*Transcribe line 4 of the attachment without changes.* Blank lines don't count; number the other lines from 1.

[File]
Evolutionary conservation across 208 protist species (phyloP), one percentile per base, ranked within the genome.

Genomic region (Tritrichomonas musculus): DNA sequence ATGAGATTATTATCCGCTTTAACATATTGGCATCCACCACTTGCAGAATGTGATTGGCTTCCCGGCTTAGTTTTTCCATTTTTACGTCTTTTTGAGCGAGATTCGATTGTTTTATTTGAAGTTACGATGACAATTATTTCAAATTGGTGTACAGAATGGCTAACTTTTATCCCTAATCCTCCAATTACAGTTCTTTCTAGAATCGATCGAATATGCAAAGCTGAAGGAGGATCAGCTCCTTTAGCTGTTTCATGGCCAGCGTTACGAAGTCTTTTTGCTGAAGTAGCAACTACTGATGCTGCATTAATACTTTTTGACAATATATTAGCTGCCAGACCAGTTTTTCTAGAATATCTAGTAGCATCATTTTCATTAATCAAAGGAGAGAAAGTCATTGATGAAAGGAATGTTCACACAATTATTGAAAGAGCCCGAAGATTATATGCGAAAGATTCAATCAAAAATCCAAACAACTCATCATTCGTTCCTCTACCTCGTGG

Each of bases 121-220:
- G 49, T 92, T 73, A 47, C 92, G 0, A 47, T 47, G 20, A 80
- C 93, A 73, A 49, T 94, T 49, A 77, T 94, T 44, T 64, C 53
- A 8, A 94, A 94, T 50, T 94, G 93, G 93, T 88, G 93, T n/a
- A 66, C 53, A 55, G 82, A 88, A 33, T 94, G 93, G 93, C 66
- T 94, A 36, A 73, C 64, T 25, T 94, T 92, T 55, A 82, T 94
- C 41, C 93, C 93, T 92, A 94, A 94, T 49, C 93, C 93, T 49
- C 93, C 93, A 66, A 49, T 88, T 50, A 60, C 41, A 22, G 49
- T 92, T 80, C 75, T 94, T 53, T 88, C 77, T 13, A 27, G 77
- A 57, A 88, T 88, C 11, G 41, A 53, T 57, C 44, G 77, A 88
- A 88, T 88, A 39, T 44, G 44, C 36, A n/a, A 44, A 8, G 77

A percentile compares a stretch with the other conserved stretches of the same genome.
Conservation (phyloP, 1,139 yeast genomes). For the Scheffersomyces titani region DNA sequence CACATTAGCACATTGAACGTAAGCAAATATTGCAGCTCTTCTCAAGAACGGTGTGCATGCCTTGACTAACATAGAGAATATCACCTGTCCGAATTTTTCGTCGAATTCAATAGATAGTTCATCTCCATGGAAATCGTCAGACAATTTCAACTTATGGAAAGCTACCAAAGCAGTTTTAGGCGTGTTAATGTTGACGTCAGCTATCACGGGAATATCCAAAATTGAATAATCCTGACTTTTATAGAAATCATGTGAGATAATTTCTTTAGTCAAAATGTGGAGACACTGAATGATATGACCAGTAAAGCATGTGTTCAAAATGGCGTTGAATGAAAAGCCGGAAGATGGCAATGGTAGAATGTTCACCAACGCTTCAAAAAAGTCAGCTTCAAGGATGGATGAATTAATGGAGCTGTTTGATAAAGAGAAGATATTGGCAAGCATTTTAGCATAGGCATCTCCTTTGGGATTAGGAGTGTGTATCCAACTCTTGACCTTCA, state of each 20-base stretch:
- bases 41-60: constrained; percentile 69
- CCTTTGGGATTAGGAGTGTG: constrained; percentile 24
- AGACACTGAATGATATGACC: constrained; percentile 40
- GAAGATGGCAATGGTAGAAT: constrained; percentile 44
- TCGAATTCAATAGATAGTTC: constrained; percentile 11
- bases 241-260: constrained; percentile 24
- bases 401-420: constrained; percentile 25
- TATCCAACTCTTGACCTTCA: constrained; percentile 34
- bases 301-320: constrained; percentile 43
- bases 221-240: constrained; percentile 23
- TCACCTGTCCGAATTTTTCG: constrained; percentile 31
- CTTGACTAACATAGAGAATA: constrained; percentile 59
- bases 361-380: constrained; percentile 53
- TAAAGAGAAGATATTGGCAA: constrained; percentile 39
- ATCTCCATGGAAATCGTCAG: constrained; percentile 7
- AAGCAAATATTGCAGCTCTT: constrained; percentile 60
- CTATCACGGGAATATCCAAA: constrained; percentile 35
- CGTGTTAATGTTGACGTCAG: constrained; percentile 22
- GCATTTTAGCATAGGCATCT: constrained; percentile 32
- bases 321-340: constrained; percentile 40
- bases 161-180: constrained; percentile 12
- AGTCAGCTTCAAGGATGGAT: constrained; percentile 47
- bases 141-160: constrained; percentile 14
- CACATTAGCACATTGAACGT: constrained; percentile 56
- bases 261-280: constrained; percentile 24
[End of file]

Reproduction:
- G 49, T 92, T 73, A 47, C 92, G 0, A 47, T 47, G 20, A 80